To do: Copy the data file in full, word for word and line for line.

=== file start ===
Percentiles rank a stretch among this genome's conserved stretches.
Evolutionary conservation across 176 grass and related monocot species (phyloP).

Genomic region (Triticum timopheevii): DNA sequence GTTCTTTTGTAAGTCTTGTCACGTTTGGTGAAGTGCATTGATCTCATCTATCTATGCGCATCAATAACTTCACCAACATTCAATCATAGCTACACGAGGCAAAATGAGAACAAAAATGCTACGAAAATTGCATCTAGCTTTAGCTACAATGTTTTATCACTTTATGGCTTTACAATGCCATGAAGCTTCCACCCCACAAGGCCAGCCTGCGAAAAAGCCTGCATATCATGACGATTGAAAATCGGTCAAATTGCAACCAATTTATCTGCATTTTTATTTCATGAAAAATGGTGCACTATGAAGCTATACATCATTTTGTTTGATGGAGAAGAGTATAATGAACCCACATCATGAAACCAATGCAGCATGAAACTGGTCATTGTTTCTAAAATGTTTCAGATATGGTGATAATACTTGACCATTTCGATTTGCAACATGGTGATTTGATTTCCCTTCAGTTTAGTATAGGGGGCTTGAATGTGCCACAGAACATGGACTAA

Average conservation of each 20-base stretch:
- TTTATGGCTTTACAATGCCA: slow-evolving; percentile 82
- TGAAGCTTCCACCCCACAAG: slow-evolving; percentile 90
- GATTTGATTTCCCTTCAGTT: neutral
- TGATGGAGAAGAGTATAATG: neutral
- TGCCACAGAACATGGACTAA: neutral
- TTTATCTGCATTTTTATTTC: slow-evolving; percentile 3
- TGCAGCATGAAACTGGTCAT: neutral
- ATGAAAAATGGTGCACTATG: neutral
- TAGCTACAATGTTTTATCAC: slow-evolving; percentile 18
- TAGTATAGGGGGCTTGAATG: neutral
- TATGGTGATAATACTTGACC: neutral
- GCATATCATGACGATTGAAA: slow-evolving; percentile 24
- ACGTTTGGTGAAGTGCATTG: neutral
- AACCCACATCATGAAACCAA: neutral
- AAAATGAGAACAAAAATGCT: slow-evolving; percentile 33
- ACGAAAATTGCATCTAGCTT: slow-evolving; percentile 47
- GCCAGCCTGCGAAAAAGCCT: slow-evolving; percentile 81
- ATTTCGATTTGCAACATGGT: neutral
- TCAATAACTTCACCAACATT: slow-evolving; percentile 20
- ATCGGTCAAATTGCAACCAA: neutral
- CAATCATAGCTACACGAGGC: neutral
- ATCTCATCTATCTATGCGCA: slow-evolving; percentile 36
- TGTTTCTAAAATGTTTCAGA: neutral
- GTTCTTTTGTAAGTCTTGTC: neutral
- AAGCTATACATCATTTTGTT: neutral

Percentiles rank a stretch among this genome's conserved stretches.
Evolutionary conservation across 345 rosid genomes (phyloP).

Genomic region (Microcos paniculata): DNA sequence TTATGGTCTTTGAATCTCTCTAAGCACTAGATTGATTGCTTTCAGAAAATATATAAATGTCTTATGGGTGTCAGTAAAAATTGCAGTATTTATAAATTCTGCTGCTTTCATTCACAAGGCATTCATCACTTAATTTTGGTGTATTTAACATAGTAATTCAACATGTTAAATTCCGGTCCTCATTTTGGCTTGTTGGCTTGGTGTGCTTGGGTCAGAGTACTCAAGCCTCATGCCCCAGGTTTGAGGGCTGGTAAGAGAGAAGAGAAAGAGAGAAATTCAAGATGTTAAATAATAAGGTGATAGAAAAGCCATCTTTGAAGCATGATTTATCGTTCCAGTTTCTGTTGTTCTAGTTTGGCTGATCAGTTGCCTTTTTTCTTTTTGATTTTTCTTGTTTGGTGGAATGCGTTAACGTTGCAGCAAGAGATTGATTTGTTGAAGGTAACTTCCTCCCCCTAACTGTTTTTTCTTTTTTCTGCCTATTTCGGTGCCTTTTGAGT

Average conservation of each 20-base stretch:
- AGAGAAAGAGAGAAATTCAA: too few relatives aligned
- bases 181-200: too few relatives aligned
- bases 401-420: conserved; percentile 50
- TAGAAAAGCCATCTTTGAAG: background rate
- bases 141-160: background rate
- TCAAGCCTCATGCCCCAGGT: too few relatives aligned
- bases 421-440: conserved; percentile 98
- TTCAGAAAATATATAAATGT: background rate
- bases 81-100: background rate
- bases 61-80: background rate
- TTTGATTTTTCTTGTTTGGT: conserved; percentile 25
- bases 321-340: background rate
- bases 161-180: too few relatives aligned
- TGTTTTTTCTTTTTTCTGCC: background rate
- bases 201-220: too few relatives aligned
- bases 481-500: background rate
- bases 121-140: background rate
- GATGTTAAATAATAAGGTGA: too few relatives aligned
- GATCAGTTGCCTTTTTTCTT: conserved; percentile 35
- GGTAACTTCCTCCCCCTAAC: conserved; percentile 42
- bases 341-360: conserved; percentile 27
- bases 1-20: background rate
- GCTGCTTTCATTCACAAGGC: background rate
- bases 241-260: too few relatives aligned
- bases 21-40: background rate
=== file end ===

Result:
Percentiles rank a stretch among this genome's conserved stretches.
Evolutionary conservation across 176 grass and related monocot species (phyloP).

Genomic region (Triticum timopheevii): DNA sequence GTTCTTTTGTAAGTCTTGTCACGTTTGGTGAAGTGCATTGATCTCATCTATCTATGCGCATCAATAACTTCACCAACATTCAATCATAGCTACACGAGGCAAAATGAGAACAAAAATGCTACGAAAATTGCATCTAGCTTTAGCTACAATGTTTTATCACTTTATGGCTTTACAATGCCATGAAGCTTCCACCCCACAAGGCCAGCCTGCGAAAAAGCCTGCATATCATGACGATTGAAAATCGGTCAAATTGCAACCAATTTATCTGCATTTTTATTTCATGAAAAATGGTGCACTATGAAGCTATACATCATTTTGTTTGATGGAGAAGAGTATAATGAACCCACATCATGAAACCAATGCAGCATGAAACTGGTCATTGTTTCTAAAATGTTTCAGATATGGTGATAATACTTGACCATTTCGATTTGCAACATGGTGATTTGATTTCCCTTCAGTTTAGTATAGGGGGCTTGAATGTGCCACAGAACATGGACTAA

Average conservation of each 20-base stretch:
- TTTATGGCTTTACAATGCCA: slow-evolving; percentile 82
- TGAAGCTTCCACCCCACAAG: slow-evolving; percentile 90
- GATTTGATTTCCCTTCAGTT: neutral
- TGATGGAGAAGAGTATAATG: neutral
- TGCCACAGAACATGGACTAA: neutral
- TTTATCTGCATTTTTATTTC: slow-evolving; percentile 3
- TGCAGCATGAAACTGGTCAT: neutral
- ATGAAAAATGGTGCACTATG: neutral
- TAGCTACAATGTTTTATCAC: slow-evolving; percentile 18
- TAGTATAGGGGGCTTGAATG: neutral
- TATGGTGATAATACTTGACC: neutral
- GCATATCATGACGATTGAAA: slow-evolving; percentile 24
- ACGTTTGGTGAAGTGCATTG: neutral
- AACCCACATCATGAAACCAA: neutral
- AAAATGAGAACAAAAATGCT: slow-evolving; percentile 33
- ACGAAAATTGCATCTAGCTT: slow-evolving; percentile 47
- GCCAGCCTGCGAAAAAGCCT: slow-evolving; percentile 81
- ATTTCGATTTGCAACATGGT: neutral
- TCAATAACTTCACCAACATT: slow-evolving; percentile 20
- ATCGGTCAAATTGCAACCAA: neutral
- CAATCATAGCTACACGAGGC: neutral
- ATCTCATCTATCTATGCGCA: slow-evolving; percentile 36
- TGTTTCTAAAATGTTTCAGA: neutral
- GTTCTTTTGTAAGTCTTGTC: neutral
- AAGCTATACATCATTTTGTT: neutral

Percentiles rank a stretch among this genome's conserved stretches.
Evolutionary conservation across 345 rosid genomes (phyloP).

Genomic region (Microcos paniculata): DNA sequence TTATGGTCTTTGAATCTCTCTAAGCACTAGATTGATTGCTTTCAGAAAATATATAAATGTCTTATGGGTGTCAGTAAAAATTGCAGTATTTATAAATTCTGCTGCTTTCATTCACAAGGCATTCATCACTTAATTTTGGTGTATTTAACATAGTAATTCAACATGTTAAATTCCGGTCCTCATTTTGGCTTGTTGGCTTGGTGTGCTTGGGTCAGAGTACTCAAGCCTCATGCCCCAGGTTTGAGGGCTGGTAAGAGAGAAGAGAAAGAGAGAAATTCAAGATGTTAAATAATAAGGTGATAGAAAAGCCATCTTTGAAGCATGATTTATCGTTCCAGTTTCTGTTGTTCTAGTTTGGCTGATCAGTTGCCTTTTTTCTTTTTGATTTTTCTTGTTTGGTGGAATGCGTTAACGTTGCAGCAAGAGATTGATTTGTTGAAGGTAACTTCCTCCCCCTAACTGTTTTTTCTTTTTTCTGCCTATTTCGGTGCCTTTTGAGT

Average conservation of each 20-base stretch:
- AGAGAAAGAGAGAAATTCAA: too few relatives aligned
- bases 181-200: too few relatives aligned
- bases 401-420: conserved; percentile 50
- TAGAAAAGCCATCTTTGAAG: background rate
- bases 141-160: background rate
- TCAAGCCTCATGCCCCAGGT: too few relatives aligned
- bases 421-440: conserved; percentile 98
- TTCAGAAAATATATAAATGT: background rate
- bases 81-100: background rate
- bases 61-80: background rate
- TTTGATTTTTCTTGTTTGGT: conserved; percentile 25
- bases 321-340: background rate
- bases 161-180: too few relatives aligned
- TGTTTTTTCTTTTTTCTGCC: background rate
- bases 201-220: too few relatives aligned
- bases 481-500: background rate
- bases 121-140: background rate
- GATGTTAAATAATAAGGTGA: too few relatives aligned
- GATCAGTTGCCTTTTTTCTT: conserved; percentile 35
- GGTAACTTCCTCCCCCTAAC: conserved; percentile 42
- bases 341-360: conserved; percentile 27
- bases 1-20: background rate
- GCTGCTTTCATTCACAAGGC: background rate
- bases 241-260: too few relatives aligned
- bases 21-40: background rate